Business School Offers New Inventing Curriculum

Lauren Spencer  Journal Staff

Sawyer Business School Executive-in-Residence Sushil Bhatia is on a mission to get young entrepreneurs on the right track.

Bhatia recently teamed up with George Davison of Davison Inventing to create a new step-by-step curriculum, Idea Teacher, providing innovative students with a way to channel their ideas and turn their propositions into realities.

“I think this is great,” Bhatia said. “What happens is people have an idea and they don’t know what to do with it. This will give them a structure as to which steps to follow. Rather than getting lost, this will give them a proper path to pursue. From that point I think this is going to be a great help.”

Davison and his company have been supporters of Suffolk’s Competition for Innovative Ideas, a product development contest founded by Bhatia in 2006 in which students and alumni innovators compete for $100,000 in grants and in-kind services, since its beginnings.

“About two years ago [Davison and I] started talking about creating a curriculum that would help the students through each step from idea to execution, and how to take products to the market or to license them or convert them into a business so they can become entrepreneurs,” Bhatia explained.

They started working on the step-by-step program and developed a full semester plan, covering all the steps that Davison Inventing follows in order to take product ideas to the market.

The nine-step method starts by asking students to record their idea using details in an extensive explanation. Next, students enter the pre-development stages by performing a product-related data internet search in order to find similar products to their new idea to help them in the next step, which is brainstorming.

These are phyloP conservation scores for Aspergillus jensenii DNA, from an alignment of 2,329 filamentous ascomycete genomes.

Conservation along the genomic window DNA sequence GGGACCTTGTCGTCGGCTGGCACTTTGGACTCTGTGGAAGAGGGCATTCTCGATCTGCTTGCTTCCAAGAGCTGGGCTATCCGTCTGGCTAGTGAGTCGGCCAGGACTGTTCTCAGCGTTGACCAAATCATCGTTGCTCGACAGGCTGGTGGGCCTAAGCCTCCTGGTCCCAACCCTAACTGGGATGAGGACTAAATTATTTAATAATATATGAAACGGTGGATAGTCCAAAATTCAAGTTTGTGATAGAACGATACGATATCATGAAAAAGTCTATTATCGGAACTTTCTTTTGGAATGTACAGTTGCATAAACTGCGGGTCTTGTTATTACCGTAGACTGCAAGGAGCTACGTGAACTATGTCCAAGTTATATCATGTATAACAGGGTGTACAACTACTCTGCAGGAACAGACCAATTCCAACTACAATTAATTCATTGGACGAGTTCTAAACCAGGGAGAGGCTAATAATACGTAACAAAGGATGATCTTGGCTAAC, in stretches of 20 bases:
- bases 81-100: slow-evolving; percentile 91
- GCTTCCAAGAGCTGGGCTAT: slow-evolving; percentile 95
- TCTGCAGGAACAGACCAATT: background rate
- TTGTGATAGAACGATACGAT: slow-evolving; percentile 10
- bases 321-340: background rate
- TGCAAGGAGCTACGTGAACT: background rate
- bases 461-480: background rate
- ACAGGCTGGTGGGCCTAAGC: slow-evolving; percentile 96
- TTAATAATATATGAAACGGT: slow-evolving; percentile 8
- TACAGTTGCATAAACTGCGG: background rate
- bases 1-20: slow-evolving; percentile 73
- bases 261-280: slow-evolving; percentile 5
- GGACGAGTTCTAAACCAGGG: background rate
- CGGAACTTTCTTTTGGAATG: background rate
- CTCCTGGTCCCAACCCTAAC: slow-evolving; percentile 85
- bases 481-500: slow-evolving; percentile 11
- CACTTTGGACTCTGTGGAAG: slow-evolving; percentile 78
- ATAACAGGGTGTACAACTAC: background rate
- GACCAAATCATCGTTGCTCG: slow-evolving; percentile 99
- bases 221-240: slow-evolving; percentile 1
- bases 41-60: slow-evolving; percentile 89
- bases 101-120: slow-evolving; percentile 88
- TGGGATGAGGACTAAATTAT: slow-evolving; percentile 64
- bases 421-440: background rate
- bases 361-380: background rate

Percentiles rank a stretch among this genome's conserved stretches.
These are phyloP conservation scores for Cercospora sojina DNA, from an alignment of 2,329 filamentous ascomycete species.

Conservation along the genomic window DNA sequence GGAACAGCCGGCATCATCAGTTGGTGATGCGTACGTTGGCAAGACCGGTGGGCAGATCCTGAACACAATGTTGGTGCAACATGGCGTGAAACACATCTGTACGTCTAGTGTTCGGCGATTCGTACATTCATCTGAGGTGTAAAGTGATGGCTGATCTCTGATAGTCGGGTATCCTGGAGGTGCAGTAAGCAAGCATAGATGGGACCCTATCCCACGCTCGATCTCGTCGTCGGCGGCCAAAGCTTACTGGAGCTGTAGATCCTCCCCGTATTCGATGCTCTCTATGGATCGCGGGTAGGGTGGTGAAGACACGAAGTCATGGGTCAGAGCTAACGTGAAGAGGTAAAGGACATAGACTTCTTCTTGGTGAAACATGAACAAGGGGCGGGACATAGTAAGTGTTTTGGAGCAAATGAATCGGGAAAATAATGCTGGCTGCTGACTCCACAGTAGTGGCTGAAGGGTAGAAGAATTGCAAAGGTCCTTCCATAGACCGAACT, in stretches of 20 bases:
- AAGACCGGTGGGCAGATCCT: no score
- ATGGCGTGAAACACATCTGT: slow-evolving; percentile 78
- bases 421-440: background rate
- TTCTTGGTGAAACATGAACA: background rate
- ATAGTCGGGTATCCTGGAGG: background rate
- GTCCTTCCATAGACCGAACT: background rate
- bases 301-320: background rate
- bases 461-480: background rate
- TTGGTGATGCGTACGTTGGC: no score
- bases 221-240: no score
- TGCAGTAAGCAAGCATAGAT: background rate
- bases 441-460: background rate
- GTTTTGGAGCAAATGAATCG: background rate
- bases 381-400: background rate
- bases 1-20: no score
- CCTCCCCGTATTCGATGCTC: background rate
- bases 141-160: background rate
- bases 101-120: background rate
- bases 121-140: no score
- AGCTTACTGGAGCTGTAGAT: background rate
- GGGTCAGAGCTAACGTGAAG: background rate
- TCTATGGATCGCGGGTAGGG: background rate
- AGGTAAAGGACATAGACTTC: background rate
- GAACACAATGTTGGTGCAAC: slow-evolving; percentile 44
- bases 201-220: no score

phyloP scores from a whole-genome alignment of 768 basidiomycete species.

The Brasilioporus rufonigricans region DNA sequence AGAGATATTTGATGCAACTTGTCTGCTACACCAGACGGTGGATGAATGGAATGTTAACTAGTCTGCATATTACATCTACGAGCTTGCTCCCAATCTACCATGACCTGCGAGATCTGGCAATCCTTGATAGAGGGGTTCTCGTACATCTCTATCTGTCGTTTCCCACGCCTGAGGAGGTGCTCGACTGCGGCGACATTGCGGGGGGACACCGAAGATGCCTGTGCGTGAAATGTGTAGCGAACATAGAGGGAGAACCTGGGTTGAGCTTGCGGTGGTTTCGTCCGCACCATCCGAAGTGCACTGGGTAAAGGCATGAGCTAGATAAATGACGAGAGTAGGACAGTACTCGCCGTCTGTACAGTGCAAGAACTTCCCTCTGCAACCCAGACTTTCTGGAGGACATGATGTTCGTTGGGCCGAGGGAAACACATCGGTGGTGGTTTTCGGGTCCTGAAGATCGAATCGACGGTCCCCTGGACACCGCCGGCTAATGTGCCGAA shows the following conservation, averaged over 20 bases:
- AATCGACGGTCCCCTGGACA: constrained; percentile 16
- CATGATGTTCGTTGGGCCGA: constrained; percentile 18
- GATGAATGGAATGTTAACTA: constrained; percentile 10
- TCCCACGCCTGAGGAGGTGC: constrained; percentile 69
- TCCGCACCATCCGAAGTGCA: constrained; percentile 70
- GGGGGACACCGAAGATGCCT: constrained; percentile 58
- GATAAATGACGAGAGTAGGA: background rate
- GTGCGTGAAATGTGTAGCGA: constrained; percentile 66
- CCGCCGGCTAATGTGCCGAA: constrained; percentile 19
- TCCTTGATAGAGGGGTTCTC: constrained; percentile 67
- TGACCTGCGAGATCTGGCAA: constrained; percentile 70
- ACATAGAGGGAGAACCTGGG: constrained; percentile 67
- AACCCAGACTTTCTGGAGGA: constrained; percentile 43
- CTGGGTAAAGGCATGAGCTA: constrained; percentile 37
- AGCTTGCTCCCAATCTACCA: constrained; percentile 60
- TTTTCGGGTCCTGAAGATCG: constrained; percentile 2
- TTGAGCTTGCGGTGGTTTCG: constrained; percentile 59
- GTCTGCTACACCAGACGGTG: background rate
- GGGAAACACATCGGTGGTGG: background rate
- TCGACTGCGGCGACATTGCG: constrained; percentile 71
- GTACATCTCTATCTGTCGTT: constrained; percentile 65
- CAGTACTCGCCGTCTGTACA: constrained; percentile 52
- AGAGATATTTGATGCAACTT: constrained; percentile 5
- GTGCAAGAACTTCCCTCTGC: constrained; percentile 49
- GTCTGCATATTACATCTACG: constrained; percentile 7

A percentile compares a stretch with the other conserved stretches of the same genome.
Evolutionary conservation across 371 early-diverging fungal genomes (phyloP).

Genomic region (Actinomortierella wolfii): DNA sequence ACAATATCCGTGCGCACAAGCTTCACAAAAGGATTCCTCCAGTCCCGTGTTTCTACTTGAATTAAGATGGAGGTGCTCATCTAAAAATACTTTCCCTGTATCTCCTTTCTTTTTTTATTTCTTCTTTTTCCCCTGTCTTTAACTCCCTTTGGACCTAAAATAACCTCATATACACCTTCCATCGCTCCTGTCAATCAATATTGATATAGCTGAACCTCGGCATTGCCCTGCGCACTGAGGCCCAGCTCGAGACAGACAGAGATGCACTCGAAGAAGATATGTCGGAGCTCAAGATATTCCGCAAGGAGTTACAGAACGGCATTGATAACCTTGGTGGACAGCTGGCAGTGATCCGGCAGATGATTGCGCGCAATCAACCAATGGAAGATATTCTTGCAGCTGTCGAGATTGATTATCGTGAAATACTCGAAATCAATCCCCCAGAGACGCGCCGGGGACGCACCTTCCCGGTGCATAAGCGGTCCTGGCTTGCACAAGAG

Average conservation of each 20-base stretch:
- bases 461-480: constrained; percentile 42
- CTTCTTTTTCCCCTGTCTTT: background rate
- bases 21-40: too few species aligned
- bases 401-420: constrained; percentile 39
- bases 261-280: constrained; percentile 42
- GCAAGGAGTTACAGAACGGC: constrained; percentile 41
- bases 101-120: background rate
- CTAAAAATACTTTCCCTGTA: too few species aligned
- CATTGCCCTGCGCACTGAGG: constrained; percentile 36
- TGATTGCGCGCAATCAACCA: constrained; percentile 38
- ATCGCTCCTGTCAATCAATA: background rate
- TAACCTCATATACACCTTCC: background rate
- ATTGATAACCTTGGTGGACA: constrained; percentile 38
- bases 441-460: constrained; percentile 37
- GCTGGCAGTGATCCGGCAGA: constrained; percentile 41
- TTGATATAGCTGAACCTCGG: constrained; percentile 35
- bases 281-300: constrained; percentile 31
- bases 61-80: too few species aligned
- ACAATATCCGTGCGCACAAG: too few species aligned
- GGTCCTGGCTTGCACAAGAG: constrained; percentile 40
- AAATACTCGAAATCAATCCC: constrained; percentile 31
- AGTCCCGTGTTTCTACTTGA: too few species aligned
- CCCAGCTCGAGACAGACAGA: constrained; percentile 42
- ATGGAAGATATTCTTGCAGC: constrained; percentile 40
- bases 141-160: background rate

In this step students strive to find a feature about their proposed product that sets it apart from those similar to it and that makes it unique. The next step is ideation, where students produce a drawing of their idea, followed by the creation of a concept model. The concept model is instructed to be a full-sized representation of the product and must prove that the idea works.

Next is the engineering process, followed by the package design. After is the graphic design, where students figure out the best way to visually sell their product. The final step is the production of the product sample, where others can actually test and interact with the proposed product.

The program is already being put to use in classes such as Entrepreneurship, Business Plan Writing, Launching New Products and Innovation for New Products, and students are finding the plan to be a great help.

“I’m using [the plan] in all of my classes,” Bhatia said. “Many students have learned of the nine steps and they are feeling very good about it. It helps to give them direction rather than being in the dark. This will help them all the way through.”

Bhatia said they are hoping to incorporate the plan into the rest of the business school classrooms this fall, so that more students can prepare for real life innovations and see successful results as well.

“[The program is giving] them a more innovative and creative way of thinking so when they get out in the real world they will be able to have more innovative capabilities,” he said.

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